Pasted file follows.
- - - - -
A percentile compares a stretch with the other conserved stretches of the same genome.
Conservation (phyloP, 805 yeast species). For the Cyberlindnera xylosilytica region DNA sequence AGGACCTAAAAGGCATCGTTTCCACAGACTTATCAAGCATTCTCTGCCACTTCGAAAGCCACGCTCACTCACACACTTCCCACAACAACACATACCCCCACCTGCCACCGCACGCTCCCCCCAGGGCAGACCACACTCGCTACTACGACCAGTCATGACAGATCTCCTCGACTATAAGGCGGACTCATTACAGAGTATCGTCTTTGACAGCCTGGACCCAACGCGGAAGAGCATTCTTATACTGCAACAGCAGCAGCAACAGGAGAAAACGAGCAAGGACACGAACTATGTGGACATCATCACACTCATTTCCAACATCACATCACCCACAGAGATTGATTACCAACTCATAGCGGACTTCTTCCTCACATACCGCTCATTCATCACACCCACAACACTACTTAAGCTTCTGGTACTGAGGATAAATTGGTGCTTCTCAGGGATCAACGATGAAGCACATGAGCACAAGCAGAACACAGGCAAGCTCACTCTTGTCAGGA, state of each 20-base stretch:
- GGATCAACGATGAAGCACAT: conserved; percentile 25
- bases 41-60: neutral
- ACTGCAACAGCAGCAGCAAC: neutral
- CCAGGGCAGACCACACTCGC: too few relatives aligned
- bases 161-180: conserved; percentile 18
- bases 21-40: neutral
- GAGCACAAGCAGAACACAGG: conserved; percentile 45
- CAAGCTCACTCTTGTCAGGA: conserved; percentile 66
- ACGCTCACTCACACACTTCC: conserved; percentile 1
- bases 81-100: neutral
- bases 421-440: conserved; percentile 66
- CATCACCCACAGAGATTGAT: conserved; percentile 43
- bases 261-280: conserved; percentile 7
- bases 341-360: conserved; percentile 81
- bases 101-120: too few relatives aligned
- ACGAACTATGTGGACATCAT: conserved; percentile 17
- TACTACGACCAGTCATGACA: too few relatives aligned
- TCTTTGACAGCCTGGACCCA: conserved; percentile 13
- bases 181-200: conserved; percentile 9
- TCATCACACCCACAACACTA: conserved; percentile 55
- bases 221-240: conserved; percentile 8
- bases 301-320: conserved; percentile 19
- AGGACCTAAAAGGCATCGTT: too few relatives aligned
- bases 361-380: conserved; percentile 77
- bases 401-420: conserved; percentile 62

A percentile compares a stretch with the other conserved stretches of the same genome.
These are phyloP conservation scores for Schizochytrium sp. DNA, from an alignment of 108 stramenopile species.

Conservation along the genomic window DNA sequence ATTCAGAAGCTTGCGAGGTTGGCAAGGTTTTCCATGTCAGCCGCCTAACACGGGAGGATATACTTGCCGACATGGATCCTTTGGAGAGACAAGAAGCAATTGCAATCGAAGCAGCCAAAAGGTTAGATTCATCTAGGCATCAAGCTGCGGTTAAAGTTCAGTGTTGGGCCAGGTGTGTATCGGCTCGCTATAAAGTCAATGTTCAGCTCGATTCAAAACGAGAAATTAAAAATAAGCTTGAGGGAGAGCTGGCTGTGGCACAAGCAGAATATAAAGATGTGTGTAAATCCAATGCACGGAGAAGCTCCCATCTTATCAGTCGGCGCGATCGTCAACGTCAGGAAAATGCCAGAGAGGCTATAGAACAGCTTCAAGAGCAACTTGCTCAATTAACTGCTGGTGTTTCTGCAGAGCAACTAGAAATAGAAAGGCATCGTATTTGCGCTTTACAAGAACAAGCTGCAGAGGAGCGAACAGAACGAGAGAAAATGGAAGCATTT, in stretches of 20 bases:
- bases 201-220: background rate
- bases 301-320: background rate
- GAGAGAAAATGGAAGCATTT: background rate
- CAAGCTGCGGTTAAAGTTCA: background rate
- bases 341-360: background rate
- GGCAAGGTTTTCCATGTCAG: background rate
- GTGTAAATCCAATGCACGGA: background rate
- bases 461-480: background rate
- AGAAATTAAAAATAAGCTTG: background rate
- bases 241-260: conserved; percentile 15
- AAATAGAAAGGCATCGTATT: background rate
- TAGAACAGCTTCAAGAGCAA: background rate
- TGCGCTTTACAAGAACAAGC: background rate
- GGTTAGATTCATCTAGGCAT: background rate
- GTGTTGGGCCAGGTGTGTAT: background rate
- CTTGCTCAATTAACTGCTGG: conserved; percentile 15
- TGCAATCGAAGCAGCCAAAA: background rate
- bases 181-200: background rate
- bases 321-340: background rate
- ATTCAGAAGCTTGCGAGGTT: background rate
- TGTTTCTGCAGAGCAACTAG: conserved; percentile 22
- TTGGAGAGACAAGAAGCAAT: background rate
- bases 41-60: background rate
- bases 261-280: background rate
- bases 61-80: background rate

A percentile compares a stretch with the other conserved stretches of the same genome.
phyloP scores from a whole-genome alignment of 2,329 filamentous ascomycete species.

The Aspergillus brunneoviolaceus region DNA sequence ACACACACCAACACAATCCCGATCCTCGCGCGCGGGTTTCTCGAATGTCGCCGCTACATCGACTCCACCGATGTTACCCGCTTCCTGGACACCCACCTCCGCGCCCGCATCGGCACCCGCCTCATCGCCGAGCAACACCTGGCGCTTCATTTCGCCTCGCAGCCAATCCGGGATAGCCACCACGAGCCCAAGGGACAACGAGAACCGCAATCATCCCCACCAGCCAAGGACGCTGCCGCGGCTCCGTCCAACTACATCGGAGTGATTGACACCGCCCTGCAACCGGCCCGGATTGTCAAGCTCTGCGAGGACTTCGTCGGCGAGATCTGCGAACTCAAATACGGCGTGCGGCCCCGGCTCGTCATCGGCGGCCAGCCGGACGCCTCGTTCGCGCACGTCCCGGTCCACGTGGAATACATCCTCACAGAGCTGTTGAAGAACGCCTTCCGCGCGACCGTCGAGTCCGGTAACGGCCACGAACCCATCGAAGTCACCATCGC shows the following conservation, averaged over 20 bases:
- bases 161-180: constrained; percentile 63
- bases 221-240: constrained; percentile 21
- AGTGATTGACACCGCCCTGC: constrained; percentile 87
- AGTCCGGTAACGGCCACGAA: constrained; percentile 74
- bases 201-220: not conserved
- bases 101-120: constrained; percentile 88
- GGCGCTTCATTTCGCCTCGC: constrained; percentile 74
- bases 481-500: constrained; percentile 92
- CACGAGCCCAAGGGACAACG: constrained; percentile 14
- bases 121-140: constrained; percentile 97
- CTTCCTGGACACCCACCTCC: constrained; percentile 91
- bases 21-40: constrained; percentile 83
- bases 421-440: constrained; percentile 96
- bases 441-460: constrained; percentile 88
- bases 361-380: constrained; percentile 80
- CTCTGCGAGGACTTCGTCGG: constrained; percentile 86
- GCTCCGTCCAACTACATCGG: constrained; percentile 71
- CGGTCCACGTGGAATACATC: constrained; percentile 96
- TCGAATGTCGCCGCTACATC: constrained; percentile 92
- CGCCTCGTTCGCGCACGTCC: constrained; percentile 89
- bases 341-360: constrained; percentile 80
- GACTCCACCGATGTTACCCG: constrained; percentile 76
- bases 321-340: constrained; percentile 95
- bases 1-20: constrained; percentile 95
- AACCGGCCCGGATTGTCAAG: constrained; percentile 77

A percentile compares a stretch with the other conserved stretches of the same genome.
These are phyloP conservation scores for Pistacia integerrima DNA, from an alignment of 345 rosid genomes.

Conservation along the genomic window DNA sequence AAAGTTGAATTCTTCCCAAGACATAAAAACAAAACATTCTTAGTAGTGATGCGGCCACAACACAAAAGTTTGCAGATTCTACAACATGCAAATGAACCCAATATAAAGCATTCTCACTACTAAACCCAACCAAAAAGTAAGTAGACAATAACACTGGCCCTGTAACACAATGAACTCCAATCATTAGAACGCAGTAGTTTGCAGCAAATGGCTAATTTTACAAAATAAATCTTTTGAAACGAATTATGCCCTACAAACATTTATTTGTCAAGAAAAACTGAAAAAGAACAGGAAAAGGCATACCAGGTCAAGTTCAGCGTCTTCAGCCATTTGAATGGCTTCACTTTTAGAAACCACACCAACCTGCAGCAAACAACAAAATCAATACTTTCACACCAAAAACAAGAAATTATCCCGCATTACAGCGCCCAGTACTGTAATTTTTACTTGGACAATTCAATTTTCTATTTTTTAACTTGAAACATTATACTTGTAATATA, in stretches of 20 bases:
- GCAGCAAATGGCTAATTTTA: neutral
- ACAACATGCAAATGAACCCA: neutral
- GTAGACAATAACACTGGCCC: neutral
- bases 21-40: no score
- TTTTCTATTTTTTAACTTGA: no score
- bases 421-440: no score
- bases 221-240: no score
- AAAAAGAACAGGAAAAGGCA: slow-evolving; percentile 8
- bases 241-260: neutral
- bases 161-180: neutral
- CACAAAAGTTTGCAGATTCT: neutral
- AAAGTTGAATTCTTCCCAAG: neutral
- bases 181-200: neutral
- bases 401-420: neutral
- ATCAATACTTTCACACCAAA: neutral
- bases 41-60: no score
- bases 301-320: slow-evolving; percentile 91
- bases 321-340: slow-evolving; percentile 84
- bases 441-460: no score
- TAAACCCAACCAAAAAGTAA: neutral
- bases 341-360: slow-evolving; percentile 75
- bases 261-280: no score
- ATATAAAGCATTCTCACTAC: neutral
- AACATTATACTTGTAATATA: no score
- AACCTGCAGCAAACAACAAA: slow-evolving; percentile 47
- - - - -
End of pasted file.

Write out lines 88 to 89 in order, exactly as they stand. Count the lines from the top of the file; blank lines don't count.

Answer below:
- ACAACATGCAAATGAACCCA: neutral
- GTAGACAATAACACTGGCCC: neutral